Back in 1960, Portland unveiled the future of shopping with the grand opening of the Lloyd Center. The shopping center was the largest in the country, with more than 100 stores. Over the decades, the former open-air mall has seen many transformations, including the addition of the food court and enclosing the space in the 1990s. Now, however, the future of the mall is uncertain.
The Texas real estate firm, EB Arrow, owed over $110 million to its lender, KKR Real Estate and Finance Trust, mostly stemming from renovation expenses from a 2015 revamp. Despite the upgrades, the shopping center has seen a steady decline in leases and traffic, the most recent being the Macy’s closure in 2020.
When KKR initially repossessed the property from EB Arrow, they had planned to redevelop the 23 acre property into a mix of residential and office space. They even floated the idea of using it as a potential site for a Major League Baseball stadium, although talks of bringing a team to Portland have largely stalled due to the pandemic.
KKR’s redevelopment plans were put on hold, however, when Urban Renaissance Group – a full-service real estate company with offices in Portland, Seattle and Denver – took ownership. URG specializes in developing and managing commercial real estate properties, and they are no stranger to reimagining key Portland buildings. They previously worked on the Canvas office building next to Providence Park, as well as managed the renovation of the former Oregonian newspaper headquarters.
Rather than demolish and completely redevelop the Lloyd Center area, URG plans to keep the Lloyd Center and its 100 shops and businesses open. They understand the importance of the shopping center to Portland and its history, and so they want to preserve features like retail and coworking spaces as well as the ice skating rink.
“This is an amazing opportunity to invest in the heart of our city and we believe there is great potential for this uniquely situated property,” said Urban Renaissance Group’s Portland Managing Director Tom Kilbane. “We know many Oregonians have fond memories of Lloyd Center and we take seriously our responsibility for making sure it continues to be a community gathering place. As we begin the planning process, our ambition is to embrace and preserve features of the property that make it special, including retail, creative work spaces and ice skating.”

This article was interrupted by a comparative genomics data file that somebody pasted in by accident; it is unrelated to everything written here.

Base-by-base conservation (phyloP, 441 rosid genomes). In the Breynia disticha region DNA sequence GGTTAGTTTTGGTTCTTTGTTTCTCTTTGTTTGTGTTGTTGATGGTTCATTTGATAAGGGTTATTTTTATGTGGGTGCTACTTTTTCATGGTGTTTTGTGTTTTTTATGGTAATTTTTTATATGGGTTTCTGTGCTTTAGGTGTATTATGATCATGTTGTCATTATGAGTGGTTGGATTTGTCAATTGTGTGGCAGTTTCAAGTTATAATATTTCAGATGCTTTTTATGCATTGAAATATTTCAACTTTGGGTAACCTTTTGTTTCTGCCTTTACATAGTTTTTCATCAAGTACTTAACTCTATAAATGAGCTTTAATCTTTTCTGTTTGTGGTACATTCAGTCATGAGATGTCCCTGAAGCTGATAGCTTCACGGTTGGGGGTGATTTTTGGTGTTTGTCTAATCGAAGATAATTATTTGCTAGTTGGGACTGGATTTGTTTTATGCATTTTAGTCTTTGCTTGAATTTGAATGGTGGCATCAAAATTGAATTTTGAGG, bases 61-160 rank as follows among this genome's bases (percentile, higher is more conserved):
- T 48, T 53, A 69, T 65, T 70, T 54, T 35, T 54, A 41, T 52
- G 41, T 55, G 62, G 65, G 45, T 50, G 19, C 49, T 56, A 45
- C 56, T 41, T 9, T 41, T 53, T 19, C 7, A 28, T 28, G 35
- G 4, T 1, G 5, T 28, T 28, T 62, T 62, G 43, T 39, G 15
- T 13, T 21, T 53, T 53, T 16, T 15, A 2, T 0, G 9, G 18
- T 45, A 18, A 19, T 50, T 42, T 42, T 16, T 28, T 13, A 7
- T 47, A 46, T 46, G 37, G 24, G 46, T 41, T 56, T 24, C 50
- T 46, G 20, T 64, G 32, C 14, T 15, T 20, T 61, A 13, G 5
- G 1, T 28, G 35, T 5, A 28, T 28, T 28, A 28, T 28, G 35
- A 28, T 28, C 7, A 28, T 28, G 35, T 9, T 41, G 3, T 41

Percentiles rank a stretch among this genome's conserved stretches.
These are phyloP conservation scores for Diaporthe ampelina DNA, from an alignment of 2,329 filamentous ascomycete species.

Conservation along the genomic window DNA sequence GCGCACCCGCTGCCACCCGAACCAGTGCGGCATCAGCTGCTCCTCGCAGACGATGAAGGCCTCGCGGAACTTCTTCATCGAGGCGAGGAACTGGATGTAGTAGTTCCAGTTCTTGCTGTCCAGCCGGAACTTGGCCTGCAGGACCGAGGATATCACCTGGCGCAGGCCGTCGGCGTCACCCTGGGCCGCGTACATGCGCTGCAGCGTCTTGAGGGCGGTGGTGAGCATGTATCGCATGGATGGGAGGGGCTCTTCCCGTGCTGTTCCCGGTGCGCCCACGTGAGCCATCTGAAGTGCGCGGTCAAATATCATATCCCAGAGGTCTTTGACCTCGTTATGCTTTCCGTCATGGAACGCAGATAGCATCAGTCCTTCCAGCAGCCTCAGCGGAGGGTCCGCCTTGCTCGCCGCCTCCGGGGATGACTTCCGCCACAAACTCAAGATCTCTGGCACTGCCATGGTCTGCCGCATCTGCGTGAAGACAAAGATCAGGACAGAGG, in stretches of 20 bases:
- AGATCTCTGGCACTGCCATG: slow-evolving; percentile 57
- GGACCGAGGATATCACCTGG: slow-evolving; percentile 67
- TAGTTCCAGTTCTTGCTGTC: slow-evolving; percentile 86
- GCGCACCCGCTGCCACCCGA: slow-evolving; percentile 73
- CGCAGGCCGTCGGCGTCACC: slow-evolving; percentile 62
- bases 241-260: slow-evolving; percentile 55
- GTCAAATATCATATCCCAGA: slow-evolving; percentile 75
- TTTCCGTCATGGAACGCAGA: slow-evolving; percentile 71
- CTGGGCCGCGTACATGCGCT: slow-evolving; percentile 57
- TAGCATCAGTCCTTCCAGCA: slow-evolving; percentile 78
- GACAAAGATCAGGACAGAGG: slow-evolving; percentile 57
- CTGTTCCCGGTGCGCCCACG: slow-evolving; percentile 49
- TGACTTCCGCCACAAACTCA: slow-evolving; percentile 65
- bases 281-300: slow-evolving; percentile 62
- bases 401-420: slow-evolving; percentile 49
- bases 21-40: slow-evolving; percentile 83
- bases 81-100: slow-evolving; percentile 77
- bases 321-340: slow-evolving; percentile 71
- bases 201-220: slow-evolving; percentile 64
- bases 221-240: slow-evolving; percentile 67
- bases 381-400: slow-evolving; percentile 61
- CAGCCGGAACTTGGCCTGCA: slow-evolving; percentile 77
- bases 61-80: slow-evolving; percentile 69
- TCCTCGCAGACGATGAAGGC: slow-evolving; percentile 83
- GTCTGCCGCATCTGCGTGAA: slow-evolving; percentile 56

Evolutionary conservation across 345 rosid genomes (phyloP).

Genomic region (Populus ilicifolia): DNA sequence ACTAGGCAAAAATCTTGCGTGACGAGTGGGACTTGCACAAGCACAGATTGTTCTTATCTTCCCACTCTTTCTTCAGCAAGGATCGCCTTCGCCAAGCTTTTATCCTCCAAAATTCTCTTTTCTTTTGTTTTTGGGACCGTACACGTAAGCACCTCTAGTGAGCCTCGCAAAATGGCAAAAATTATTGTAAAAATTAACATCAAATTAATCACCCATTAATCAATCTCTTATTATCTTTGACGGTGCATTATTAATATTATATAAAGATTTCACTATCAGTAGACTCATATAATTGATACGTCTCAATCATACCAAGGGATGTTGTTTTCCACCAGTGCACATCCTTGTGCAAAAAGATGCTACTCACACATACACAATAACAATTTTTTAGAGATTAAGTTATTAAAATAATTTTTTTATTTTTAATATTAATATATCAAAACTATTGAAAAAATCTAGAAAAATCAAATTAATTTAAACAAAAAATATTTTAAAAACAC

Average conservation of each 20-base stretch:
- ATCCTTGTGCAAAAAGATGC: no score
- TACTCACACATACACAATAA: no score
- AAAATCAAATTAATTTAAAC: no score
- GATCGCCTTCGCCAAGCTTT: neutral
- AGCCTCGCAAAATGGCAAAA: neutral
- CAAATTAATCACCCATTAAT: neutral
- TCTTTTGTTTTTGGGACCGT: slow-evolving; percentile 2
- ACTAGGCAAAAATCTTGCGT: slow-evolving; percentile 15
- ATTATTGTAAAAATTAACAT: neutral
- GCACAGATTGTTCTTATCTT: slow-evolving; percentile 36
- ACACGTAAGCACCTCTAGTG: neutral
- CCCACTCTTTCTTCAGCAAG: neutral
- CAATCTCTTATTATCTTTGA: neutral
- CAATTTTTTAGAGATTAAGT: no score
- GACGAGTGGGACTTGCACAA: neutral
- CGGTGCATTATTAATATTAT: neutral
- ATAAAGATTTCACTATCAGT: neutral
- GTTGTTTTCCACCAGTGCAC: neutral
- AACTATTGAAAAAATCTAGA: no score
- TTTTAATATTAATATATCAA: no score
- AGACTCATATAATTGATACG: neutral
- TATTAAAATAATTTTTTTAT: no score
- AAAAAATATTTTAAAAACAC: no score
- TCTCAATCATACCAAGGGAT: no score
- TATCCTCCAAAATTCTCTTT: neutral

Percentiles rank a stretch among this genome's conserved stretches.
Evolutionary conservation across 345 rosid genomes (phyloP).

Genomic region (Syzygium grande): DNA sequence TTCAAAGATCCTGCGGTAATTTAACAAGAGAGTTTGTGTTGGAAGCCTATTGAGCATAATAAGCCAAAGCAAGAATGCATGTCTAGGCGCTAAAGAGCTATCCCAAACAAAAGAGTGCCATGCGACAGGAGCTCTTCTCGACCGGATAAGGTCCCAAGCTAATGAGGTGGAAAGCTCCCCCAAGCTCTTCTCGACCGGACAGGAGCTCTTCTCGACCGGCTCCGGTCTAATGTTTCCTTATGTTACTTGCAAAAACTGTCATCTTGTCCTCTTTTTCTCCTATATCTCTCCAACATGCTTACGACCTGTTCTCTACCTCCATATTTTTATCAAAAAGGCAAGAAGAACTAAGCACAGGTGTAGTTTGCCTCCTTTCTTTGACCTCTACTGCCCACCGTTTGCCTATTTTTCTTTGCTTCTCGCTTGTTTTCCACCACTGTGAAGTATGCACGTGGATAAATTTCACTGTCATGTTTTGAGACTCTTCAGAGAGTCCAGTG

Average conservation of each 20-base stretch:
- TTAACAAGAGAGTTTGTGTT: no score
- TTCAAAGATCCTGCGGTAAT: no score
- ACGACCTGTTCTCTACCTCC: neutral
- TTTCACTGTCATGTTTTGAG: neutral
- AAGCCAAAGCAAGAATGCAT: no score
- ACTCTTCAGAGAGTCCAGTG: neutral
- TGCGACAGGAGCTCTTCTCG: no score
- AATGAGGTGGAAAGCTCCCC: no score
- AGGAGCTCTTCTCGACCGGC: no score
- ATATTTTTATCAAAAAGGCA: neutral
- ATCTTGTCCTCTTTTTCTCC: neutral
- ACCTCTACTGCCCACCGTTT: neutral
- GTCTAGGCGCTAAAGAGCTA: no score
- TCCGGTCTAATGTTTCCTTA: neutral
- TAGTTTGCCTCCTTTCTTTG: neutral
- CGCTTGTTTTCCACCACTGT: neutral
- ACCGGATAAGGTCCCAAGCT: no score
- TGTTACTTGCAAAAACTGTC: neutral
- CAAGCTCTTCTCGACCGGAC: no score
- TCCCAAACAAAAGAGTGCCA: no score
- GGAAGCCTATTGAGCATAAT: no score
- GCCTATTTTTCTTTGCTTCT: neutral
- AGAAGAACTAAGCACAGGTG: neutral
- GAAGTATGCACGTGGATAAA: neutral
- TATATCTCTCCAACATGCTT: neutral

URG plans to solicit feedback from the community including businesses, neighbors and existing tenants. So far responses have been mixed. Some Portlanders feel that malls are becoming obsolete and that the property would benefit from redevelopment. Others, however, see the historical value of the mall, and would like to see it stay.
Press release said Lloyd Center and its 100 shops/businesses will remain open. URG considering how important the Lloyd Center is to Portland and history. They want to preserve features of the property like retail, ice skating, etc.
For now, there is no timeline about when to expect changes, and the Lloyd Center remains open.
What are your thoughts? Are you in favor of preserving the Lloyd Center, or do you think the area would be better served by redevelopment. Comment below!